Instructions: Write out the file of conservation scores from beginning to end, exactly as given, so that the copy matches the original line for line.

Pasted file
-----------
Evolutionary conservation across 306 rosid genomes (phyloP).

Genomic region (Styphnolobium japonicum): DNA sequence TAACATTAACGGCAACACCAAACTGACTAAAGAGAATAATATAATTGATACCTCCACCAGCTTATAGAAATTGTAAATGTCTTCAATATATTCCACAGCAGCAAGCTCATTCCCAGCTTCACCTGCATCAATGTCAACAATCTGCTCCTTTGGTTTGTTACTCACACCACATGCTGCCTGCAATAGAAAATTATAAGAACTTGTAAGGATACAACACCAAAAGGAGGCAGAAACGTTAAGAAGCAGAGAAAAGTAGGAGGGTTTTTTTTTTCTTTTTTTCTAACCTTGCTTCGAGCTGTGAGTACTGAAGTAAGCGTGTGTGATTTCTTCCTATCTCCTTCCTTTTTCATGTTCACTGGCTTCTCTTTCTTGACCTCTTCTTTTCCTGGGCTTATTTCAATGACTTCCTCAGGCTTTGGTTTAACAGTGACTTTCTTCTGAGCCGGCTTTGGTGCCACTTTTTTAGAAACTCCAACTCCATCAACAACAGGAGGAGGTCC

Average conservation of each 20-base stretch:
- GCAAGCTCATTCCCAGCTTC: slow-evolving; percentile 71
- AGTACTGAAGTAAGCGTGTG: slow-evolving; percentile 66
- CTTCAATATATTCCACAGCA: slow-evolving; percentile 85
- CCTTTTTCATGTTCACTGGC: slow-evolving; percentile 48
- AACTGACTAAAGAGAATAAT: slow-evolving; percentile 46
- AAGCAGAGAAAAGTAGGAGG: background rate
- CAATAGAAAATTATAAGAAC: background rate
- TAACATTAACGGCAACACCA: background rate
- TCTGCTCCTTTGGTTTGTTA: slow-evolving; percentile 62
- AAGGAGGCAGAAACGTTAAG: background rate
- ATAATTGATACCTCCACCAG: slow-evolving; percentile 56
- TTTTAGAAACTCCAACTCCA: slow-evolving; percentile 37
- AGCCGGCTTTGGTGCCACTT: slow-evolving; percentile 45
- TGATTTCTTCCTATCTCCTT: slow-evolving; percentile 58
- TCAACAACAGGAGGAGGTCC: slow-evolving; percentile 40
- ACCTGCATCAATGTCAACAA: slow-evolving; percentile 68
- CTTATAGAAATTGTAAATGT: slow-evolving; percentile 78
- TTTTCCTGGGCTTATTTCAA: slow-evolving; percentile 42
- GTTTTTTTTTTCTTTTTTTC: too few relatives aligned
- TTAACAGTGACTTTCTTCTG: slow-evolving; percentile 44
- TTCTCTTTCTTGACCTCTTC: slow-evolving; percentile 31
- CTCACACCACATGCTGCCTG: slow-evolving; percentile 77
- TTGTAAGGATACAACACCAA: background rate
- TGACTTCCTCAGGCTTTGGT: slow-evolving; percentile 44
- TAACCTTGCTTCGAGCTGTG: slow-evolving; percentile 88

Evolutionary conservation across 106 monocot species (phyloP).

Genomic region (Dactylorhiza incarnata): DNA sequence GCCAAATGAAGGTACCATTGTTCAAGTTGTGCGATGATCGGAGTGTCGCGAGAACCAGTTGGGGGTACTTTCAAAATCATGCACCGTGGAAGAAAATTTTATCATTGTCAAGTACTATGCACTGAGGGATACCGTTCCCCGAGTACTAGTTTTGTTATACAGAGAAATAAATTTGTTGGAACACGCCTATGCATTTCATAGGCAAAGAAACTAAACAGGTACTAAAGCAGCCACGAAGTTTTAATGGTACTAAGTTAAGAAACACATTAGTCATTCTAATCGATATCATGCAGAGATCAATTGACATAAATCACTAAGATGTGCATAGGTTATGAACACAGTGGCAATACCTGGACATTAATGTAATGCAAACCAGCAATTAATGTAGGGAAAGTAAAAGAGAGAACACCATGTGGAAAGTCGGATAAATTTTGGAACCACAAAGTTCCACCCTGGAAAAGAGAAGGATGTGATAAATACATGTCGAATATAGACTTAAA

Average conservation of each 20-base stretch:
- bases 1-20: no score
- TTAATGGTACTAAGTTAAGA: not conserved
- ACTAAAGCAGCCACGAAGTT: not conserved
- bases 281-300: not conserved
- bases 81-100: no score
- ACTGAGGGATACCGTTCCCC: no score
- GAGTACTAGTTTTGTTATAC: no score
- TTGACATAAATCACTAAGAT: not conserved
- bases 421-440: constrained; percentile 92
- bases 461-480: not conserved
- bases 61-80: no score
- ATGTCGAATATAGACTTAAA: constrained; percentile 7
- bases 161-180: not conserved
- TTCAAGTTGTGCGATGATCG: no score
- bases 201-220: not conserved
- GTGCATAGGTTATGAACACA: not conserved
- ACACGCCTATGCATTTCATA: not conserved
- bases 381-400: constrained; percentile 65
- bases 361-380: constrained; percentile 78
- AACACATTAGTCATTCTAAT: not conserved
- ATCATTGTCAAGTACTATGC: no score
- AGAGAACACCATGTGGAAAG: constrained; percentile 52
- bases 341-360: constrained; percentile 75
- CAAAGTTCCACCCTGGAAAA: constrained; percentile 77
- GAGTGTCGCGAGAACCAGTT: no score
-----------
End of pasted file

Evolutionary conservation across 306 rosid genomes (phyloP).

Genomic region (Styphnolobium japonicum): DNA sequence TAACATTAACGGCAACACCAAACTGACTAAAGAGAATAATATAATTGATACCTCCACCAGCTTATAGAAATTGTAAATGTCTTCAATATATTCCACAGCAGCAAGCTCATTCCCAGCTTCACCTGCATCAATGTCAACAATCTGCTCCTTTGGTTTGTTACTCACACCACATGCTGCCTGCAATAGAAAATTATAAGAACTTGTAAGGATACAACACCAAAAGGAGGCAGAAACGTTAAGAAGCAGAGAAAAGTAGGAGGGTTTTTTTTTTCTTTTTTTCTAACCTTGCTTCGAGCTGTGAGTACTGAAGTAAGCGTGTGTGATTTCTTCCTATCTCCTTCCTTTTTCATGTTCACTGGCTTCTCTTTCTTGACCTCTTCTTTTCCTGGGCTTATTTCAATGACTTCCTCAGGCTTTGGTTTAACAGTGACTTTCTTCTGAGCCGGCTTTGGTGCCACTTTTTTAGAAACTCCAACTCCATCAACAACAGGAGGAGGTCC

Average conservation of each 20-base stretch:
- GCAAGCTCATTCCCAGCTTC: slow-evolving; percentile 71
- AGTACTGAAGTAAGCGTGTG: slow-evolving; percentile 66
- CTTCAATATATTCCACAGCA: slow-evolving; percentile 85
- CCTTTTTCATGTTCACTGGC: slow-evolving; percentile 48
- AACTGACTAAAGAGAATAAT: slow-evolving; percentile 46
- AAGCAGAGAAAAGTAGGAGG: background rate
- CAATAGAAAATTATAAGAAC: background rate
- TAACATTAACGGCAACACCA: background rate
- TCTGCTCCTTTGGTTTGTTA: slow-evolving; percentile 62
- AAGGAGGCAGAAACGTTAAG: background rate
- ATAATTGATACCTCCACCAG: slow-evolving; percentile 56
- TTTTAGAAACTCCAACTCCA: slow-evolving; percentile 37
- AGCCGGCTTTGGTGCCACTT: slow-evolving; percentile 45
- TGATTTCTTCCTATCTCCTT: slow-evolving; percentile 58
- TCAACAACAGGAGGAGGTCC: slow-evolving; percentile 40
- ACCTGCATCAATGTCAACAA: slow-evolving; percentile 68
- CTTATAGAAATTGTAAATGT: slow-evolving; percentile 78
- TTTTCCTGGGCTTATTTCAA: slow-evolving; percentile 42
- GTTTTTTTTTTCTTTTTTTC: too few relatives aligned
- TTAACAGTGACTTTCTTCTG: slow-evolving; percentile 44
- TTCTCTTTCTTGACCTCTTC: slow-evolving; percentile 31
- CTCACACCACATGCTGCCTG: slow-evolving; percentile 77
- TTGTAAGGATACAACACCAA: background rate
- TGACTTCCTCAGGCTTTGGT: slow-evolving; percentile 44
- TAACCTTGCTTCGAGCTGTG: slow-evolving; percentile 88

Evolutionary conservation across 106 monocot species (phyloP).

Genomic region (Dactylorhiza incarnata): DNA sequence GCCAAATGAAGGTACCATTGTTCAAGTTGTGCGATGATCGGAGTGTCGCGAGAACCAGTTGGGGGTACTTTCAAAATCATGCACCGTGGAAGAAAATTTTATCATTGTCAAGTACTATGCACTGAGGGATACCGTTCCCCGAGTACTAGTTTTGTTATACAGAGAAATAAATTTGTTGGAACACGCCTATGCATTTCATAGGCAAAGAAACTAAACAGGTACTAAAGCAGCCACGAAGTTTTAATGGTACTAAGTTAAGAAACACATTAGTCATTCTAATCGATATCATGCAGAGATCAATTGACATAAATCACTAAGATGTGCATAGGTTATGAACACAGTGGCAATACCTGGACATTAATGTAATGCAAACCAGCAATTAATGTAGGGAAAGTAAAAGAGAGAACACCATGTGGAAAGTCGGATAAATTTTGGAACCACAAAGTTCCACCCTGGAAAAGAGAAGGATGTGATAAATACATGTCGAATATAGACTTAAA

Average conservation of each 20-base stretch:
- bases 1-20: no score
- TTAATGGTACTAAGTTAAGA: not conserved
- ACTAAAGCAGCCACGAAGTT: not conserved
- bases 281-300: not conserved
- bases 81-100: no score
- ACTGAGGGATACCGTTCCCC: no score
- GAGTACTAGTTTTGTTATAC: no score
- TTGACATAAATCACTAAGAT: not conserved
- bases 421-440: constrained; percentile 92
- bases 461-480: not conserved
- bases 61-80: no score
- ATGTCGAATATAGACTTAAA: constrained; percentile 7
- bases 161-180: not conserved
- TTCAAGTTGTGCGATGATCG: no score
- bases 201-220: not conserved
- GTGCATAGGTTATGAACACA: not conserved
- ACACGCCTATGCATTTCATA: not conserved
- bases 381-400: constrained; percentile 65
- bases 361-380: constrained; percentile 78
- AACACATTAGTCATTCTAAT: not conserved
- ATCATTGTCAAGTACTATGC: no score
- AGAGAACACCATGTGGAAAG: constrained; percentile 52
- bases 341-360: constrained; percentile 75
- CAAAGTTCCACCCTGGAAAA: constrained; percentile 77
- GAGTGTCGCGAGAACCAGTT: no score